agricultural land bearing survey no. 51/1-2 of village Vesu and the
accused no. 3 has made revenue entry in village form No. 6 vide entry
no. 719 on 27.10.1983 after a period of seven years, and the said
entry has been certified by accused no. 6 on 5.12.1983 without
verifying the record.

Therefore, a complaint with respect to the aforesaid offence was
filed against the respondents. Thereafter, necessary investigation
was carried out and statements of several witnesses were recorded.
During the course of investigation, respondents were arrested and,
ultimately, charge-sheet was filed against them before the court of
learned JMFC, Surat, which was numbered as Criminal Case No.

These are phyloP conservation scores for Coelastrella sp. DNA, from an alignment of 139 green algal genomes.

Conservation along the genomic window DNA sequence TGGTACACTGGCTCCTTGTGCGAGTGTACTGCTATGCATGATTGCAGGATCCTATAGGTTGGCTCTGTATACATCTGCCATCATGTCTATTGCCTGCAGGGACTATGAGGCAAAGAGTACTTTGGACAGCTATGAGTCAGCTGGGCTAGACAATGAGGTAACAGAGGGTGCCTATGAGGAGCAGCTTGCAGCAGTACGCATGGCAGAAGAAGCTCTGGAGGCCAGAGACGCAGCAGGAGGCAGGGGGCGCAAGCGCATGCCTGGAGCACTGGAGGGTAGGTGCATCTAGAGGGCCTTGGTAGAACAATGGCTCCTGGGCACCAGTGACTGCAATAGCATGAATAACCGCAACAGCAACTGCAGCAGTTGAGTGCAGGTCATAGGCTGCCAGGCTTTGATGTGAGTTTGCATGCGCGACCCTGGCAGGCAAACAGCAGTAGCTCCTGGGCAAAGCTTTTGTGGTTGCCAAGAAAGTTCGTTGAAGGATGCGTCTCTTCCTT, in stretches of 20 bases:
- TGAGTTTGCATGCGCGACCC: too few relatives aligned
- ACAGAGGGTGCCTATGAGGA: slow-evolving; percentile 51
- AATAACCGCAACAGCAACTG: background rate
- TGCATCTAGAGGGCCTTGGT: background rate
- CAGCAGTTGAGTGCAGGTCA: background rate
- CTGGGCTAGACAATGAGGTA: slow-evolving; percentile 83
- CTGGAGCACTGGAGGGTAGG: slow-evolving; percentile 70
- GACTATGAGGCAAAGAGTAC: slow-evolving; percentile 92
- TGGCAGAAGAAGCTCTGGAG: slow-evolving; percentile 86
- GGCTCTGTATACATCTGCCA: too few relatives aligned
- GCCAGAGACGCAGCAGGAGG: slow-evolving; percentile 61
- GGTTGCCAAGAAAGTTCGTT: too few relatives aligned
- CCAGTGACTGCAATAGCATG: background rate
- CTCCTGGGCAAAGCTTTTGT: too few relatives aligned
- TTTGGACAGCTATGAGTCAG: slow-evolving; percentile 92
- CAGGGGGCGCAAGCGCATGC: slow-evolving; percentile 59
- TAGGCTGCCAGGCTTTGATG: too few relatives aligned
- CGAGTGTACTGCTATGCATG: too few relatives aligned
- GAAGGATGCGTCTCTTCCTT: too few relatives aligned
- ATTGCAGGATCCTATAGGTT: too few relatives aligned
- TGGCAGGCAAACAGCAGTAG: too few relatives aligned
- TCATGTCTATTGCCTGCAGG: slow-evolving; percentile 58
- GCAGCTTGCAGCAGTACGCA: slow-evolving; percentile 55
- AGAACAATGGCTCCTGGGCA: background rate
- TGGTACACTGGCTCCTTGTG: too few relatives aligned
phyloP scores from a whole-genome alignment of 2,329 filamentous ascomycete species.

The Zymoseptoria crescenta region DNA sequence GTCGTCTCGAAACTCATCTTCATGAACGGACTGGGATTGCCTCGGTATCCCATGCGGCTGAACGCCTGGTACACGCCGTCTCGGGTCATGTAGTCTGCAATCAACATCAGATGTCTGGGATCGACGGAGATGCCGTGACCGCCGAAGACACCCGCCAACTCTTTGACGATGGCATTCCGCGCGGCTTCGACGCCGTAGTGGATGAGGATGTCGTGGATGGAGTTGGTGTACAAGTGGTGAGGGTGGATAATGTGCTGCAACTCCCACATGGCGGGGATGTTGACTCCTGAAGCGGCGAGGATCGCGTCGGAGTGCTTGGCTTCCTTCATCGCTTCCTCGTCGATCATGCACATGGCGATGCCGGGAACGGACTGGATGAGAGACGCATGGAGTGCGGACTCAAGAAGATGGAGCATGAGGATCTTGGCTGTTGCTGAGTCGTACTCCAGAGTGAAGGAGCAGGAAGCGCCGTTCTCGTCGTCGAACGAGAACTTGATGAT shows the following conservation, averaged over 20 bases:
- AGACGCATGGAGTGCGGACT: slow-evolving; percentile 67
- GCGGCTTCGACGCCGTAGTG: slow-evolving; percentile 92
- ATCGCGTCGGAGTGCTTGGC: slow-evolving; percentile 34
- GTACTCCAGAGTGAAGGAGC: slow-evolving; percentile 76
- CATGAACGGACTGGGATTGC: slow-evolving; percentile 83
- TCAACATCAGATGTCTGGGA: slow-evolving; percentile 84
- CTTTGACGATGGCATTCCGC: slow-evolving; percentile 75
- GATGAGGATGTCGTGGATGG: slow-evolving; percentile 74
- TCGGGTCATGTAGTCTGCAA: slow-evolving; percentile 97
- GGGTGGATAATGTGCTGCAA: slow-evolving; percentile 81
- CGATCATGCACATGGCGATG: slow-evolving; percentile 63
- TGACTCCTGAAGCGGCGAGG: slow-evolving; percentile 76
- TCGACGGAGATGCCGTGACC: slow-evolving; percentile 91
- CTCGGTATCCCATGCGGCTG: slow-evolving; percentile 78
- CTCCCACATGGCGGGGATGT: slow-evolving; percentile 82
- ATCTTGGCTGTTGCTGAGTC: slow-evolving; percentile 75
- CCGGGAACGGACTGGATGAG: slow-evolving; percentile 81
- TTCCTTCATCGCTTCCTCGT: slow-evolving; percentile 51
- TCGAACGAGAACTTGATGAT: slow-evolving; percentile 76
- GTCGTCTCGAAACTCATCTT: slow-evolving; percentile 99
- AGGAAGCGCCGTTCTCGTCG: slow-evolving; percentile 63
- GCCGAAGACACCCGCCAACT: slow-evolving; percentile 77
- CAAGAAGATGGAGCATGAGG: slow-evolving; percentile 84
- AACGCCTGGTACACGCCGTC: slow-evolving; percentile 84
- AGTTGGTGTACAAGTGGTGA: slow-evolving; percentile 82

2153/1994. The trial was initiated against the respondents.

To prove the case against the present accused, the prosecution has
examined witnesses and also produced documentary evidence.

At the end of trial, after recording the statement of the accused
under section 313 of Cr.P.C., and hearing arguments on behalf of
prosecution and the defence, the learned trial Judge acquitted the
respondent of all the charges leveled against them by judgment and
order dated 24.2.2003.

Being aggrieved by and dissatisfied with the aforesaid judgment and
order passed by the trial Court the appellant State has preferred the
present appeal.

It was contended by learned APP that the judgment and order of the
trial Court is against the provisions of law; the trial Court has not
properly considered the evidence led by the prosecution and looking
to the provisions of law itself it is established that the